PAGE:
Behaviorists also argue that the summation of individual choices, in totality, cannot be relied upon to ensure the progress of mankind and the enhancement of the public good. The aggregate does not necessarily produce rationality; rather, it is more likely to result in inefficiency and inequality.6 The behaviorists maintain that forces, riding the rationale of the grail of competition, tend to warp the public good causing both inefficiency and inequality. Put simply, the public good is more than the sum of individual preferences and choices. The public good is beyond the exercise of self-interests. It is a great misunderstanding, indeed, a fallacy, to assume that people acting individually in their own self-interest can achieve the public good. We have known this since it was explained to us by Rousseau in 1758, as a cornBeerstone of democratic thought, that “personal interest is always in inverse ratio” to the common interest. Thus, a system where parents take public money and indulge their self-interests is highly problematic for the education policy of a state or nation.



Similar problems of quality and consumer protection exist in education. In education, as in medicine, imperfect information decreases and distorts the “effective degree of competition.”12 With education, the conditions of the marketplace do not exist. Parents are all, to a greater or lesser degree, ill informed about the qualifications of teachers, their expertise, certifications, and are usually poorly informed about the subject matter conveyed and the teaching techniques required. That is why states require public school teachers to follow strict and complex educational processes to be certified. Such, however, is not normally required of private voucher schools or charter schools.13 Therefore, parental choice and market competition in the realm of education, as in medicine, is uniquely suspect, and in the case of tuition vouchers and charter schools, is normally reduced to a condition of state subsidized legal segregation.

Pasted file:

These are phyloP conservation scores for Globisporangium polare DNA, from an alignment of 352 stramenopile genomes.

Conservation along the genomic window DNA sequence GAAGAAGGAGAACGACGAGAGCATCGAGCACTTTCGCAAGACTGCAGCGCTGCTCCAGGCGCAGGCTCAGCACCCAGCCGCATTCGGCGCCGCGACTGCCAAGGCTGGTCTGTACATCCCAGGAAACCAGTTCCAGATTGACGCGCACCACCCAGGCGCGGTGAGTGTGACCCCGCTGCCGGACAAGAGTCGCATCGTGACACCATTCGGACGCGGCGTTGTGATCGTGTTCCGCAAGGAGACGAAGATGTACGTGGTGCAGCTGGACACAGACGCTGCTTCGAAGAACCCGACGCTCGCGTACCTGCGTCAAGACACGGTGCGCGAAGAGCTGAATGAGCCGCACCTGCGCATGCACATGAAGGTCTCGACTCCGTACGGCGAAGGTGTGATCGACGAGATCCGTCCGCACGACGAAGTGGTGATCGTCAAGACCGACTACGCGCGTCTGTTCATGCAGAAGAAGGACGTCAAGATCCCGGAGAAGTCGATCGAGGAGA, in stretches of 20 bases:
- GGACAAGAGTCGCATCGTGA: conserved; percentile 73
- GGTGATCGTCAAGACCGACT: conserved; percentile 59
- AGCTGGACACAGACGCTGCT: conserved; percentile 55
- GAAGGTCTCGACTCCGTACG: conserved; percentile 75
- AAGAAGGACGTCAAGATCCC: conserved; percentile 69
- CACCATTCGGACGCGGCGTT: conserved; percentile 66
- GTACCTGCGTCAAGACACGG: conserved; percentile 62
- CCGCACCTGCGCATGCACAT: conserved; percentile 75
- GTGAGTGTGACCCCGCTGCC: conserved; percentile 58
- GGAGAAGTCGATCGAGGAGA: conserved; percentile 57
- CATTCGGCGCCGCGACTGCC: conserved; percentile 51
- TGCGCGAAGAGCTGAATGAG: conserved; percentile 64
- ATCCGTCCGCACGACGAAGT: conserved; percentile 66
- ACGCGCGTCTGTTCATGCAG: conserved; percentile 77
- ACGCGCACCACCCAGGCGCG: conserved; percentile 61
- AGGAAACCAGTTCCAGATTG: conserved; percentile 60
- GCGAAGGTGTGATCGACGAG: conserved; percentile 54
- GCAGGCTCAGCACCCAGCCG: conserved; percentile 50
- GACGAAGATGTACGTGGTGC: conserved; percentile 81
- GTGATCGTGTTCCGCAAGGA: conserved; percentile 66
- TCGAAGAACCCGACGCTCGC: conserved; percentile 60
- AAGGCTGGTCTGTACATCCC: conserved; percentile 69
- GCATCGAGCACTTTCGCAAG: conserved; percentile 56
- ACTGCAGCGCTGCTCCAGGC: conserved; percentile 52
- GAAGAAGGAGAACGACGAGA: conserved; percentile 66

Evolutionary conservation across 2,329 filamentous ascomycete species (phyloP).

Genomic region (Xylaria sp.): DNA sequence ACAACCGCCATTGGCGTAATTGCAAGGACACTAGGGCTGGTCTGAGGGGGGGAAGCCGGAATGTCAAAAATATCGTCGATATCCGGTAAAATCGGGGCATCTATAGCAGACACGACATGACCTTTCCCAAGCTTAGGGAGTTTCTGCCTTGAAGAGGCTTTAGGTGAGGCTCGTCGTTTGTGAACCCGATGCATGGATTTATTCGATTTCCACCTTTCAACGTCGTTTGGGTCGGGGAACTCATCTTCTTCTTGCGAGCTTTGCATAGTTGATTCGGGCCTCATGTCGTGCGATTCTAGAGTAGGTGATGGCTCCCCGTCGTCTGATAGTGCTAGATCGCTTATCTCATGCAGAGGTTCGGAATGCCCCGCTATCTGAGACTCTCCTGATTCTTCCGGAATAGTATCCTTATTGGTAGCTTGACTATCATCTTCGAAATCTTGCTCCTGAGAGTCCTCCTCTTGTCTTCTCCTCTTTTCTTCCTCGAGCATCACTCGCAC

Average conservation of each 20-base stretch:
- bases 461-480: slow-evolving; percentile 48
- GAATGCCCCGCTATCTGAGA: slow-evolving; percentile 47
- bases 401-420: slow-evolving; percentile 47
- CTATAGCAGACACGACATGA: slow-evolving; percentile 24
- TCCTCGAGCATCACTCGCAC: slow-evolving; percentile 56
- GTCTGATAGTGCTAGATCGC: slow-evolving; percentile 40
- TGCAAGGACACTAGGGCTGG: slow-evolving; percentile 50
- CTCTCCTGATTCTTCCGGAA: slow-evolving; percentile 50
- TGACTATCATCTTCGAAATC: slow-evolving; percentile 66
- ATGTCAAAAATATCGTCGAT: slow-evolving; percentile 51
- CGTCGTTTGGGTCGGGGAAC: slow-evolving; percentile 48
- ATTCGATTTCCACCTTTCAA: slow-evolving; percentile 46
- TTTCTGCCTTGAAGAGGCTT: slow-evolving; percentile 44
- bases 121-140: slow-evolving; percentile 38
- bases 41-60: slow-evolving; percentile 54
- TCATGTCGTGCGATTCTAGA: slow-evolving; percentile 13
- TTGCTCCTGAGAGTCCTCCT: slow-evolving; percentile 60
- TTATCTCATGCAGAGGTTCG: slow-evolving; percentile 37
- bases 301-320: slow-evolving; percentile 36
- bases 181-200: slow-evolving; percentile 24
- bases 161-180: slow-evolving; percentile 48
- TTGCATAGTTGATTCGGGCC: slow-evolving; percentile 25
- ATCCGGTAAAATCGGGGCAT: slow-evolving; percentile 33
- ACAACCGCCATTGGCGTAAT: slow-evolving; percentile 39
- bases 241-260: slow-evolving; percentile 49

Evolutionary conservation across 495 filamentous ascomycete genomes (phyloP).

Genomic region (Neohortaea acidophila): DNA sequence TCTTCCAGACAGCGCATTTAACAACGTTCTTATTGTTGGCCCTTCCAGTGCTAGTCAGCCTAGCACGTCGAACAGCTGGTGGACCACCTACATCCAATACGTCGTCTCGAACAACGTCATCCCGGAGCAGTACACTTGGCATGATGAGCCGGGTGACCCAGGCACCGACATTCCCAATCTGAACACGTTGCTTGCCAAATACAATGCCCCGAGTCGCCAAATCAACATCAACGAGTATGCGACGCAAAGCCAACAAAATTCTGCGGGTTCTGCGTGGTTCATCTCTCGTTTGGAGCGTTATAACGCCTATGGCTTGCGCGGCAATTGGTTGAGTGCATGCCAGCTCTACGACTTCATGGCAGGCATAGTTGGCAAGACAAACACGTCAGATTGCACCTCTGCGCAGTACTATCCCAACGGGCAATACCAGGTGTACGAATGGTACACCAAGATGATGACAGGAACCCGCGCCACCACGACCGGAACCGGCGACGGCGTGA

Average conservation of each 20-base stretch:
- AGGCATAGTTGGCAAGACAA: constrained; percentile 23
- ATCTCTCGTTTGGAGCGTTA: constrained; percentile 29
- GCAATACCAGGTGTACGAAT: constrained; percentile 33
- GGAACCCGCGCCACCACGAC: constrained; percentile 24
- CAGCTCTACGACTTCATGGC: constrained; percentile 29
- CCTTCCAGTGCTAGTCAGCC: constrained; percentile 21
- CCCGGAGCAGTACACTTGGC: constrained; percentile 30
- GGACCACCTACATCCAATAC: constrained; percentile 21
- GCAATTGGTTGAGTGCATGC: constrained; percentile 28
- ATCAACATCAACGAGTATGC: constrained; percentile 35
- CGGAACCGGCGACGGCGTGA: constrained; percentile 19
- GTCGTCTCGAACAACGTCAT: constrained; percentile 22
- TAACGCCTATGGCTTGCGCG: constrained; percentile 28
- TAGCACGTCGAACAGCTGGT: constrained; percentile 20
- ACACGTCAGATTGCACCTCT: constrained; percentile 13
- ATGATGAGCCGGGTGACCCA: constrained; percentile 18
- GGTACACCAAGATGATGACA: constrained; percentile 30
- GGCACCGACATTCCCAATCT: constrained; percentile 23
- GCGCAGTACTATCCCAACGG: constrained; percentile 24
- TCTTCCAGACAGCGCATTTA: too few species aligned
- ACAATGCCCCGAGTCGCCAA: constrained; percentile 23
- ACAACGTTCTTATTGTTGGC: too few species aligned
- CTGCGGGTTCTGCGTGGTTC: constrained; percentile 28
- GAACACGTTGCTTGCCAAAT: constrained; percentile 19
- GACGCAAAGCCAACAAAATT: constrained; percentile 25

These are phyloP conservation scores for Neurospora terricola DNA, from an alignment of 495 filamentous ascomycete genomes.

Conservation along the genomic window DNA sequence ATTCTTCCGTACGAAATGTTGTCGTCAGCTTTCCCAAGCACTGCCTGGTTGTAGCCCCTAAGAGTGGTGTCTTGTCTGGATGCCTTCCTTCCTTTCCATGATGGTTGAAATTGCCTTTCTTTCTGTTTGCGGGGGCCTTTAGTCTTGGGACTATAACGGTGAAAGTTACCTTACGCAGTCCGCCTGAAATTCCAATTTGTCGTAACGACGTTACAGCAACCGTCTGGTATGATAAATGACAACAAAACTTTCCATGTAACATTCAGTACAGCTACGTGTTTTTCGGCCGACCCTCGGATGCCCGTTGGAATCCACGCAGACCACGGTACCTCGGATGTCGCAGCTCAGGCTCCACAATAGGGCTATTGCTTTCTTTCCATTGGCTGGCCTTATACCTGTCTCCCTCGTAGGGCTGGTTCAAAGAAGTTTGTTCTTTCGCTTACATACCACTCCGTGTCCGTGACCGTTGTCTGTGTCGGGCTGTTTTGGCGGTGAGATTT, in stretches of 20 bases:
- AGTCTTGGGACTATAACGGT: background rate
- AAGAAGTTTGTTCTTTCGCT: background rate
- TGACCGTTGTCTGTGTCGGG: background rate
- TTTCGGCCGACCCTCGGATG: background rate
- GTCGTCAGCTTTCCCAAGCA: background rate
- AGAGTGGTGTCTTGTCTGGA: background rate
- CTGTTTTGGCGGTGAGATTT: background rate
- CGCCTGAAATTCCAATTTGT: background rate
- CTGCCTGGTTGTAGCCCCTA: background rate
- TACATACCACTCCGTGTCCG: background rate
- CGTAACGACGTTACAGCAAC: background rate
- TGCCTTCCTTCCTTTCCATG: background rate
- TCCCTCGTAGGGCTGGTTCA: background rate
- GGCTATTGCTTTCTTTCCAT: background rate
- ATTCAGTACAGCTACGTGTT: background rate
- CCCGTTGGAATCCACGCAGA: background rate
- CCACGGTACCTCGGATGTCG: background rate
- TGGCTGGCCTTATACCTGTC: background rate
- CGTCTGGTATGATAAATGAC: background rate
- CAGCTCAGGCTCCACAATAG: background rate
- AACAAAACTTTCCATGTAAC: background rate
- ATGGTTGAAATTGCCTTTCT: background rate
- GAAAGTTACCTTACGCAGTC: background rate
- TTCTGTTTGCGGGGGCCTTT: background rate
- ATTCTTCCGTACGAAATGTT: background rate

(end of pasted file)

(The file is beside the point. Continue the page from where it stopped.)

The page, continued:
Government funding of vouchers and charter schools would, if widespread, contribute to social disunity and inequality. The Wall Street desire to make significant privatization incursions into the areas of public goods, human needs, health, education and welfare, and to correspondingly avoid government regulation is a strong laissez faire profit motivation. To deregulate these normally governmental functions leaves Wall Street in the enviable position of near total discretion in raising “transaction costs” that assure profit maximization…..



[Joseph] Stiglitz quotes Alexis de Tocqueville who said that the main element of the “peculiar genius of American society” is “self-interest properly understood.” The last two words, “properly understood,” are the key, says Stiglitz. According to Stiglitz, everyone possesses self-interest in the “narrow sense.” This “narrow sense” with regard to educational choice is usually exercised for reasons other than educational quality, the chief reasons being race, religion, economic and social status, and similarity with persons with comparable information, biases and prejudices. But Stiglitz interprets Tocqueville’s “properly understood” to mean a much broader and more desirable and moral objective, that of “appreciating” and paying attention to everyone else’s self-interest. In other words, the common welfare is, in fact, “a precondition for one’s own ultimate well being.”17 Such commonality in the advancement of the public good is lost by the narrow self-interest. School tuition vouchers and charter schools are the operational models for implementation of the “narrow self-interest.” It is easy to recognize, but difficult to justify.